Monday, August 26, 2013

Five Weekends in August IV

Let's talk about reading.

We're all writers, so it stands to reason that we're all readers, too.

Is it possible to be a good writer without being a voracious reader?

For 2012, I set a goal of reading 35 books. I stopped counting at 40 with two months to go. This year, I'm ahead of that pace, and that doesn't even count the dry IT books I've read for my job.

Maybe you don't need to devour books, but I think you need to be a reader to have a real future as a writer.

It's like getting better at baseball by watching other people play it. It sounds weird, doesn't it? But think about it. We have baseball games in HD now, with a zillion different slow-motion replays from every angle. Never before have we been able to see grown men spit and scratch themselves with such clarity! But in terms of useful skills, you can still pick up quite a bit by watching.

Say you're a baseball player who wants to work on your swing. You can go to the batting cage or hit off a tee. It'll probably help. You can also watch some professionals play. Watch how different hitters hold their hands at the plate -- high, low, loaded back, etc. Watch their strides as the ball leaves the pitcher's hand. Watch the hitter's hips turn, forcing his arms to zoom through the hitting zone.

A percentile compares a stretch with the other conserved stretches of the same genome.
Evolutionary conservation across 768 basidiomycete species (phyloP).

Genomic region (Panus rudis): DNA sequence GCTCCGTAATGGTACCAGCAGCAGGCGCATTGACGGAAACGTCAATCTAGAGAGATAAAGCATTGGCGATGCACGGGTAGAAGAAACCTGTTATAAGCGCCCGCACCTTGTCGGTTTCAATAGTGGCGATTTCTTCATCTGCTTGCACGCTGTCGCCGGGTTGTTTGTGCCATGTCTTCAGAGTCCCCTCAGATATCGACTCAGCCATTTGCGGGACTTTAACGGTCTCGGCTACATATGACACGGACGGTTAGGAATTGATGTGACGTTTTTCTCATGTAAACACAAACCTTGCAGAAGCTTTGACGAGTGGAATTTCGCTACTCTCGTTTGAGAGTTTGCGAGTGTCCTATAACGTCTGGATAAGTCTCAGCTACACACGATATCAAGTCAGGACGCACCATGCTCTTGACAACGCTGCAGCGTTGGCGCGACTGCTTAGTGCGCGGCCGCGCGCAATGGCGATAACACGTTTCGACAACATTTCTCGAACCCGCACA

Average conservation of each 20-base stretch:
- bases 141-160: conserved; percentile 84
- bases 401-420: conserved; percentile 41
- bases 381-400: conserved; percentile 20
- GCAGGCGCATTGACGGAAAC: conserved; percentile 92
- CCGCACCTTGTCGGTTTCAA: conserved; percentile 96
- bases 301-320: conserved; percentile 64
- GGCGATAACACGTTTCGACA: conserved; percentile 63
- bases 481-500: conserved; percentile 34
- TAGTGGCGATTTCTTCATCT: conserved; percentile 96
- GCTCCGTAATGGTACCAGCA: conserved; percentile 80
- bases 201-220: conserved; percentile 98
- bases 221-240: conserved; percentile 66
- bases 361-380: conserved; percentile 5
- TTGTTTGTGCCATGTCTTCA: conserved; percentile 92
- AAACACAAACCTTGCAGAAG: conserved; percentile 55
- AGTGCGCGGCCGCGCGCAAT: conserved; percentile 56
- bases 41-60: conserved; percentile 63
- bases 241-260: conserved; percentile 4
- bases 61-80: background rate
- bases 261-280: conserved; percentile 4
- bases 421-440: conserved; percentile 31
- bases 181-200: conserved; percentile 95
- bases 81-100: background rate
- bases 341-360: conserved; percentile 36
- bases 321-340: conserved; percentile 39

At some point, you have to get out there and swing the bat yourself if you ever want to improve. But there's value in watching the pros do it. The same is true for writing. If you take your craft seriously and want to get better, you have to sit down and bang out the words. However, there's value in reading what others have written. What POV do they write in? How does the setting factor into the stories? What action verbs propel the story forward? These are things you can learn while curled up with a good book. Just make sure you get out there and practice them.

Happy writing.

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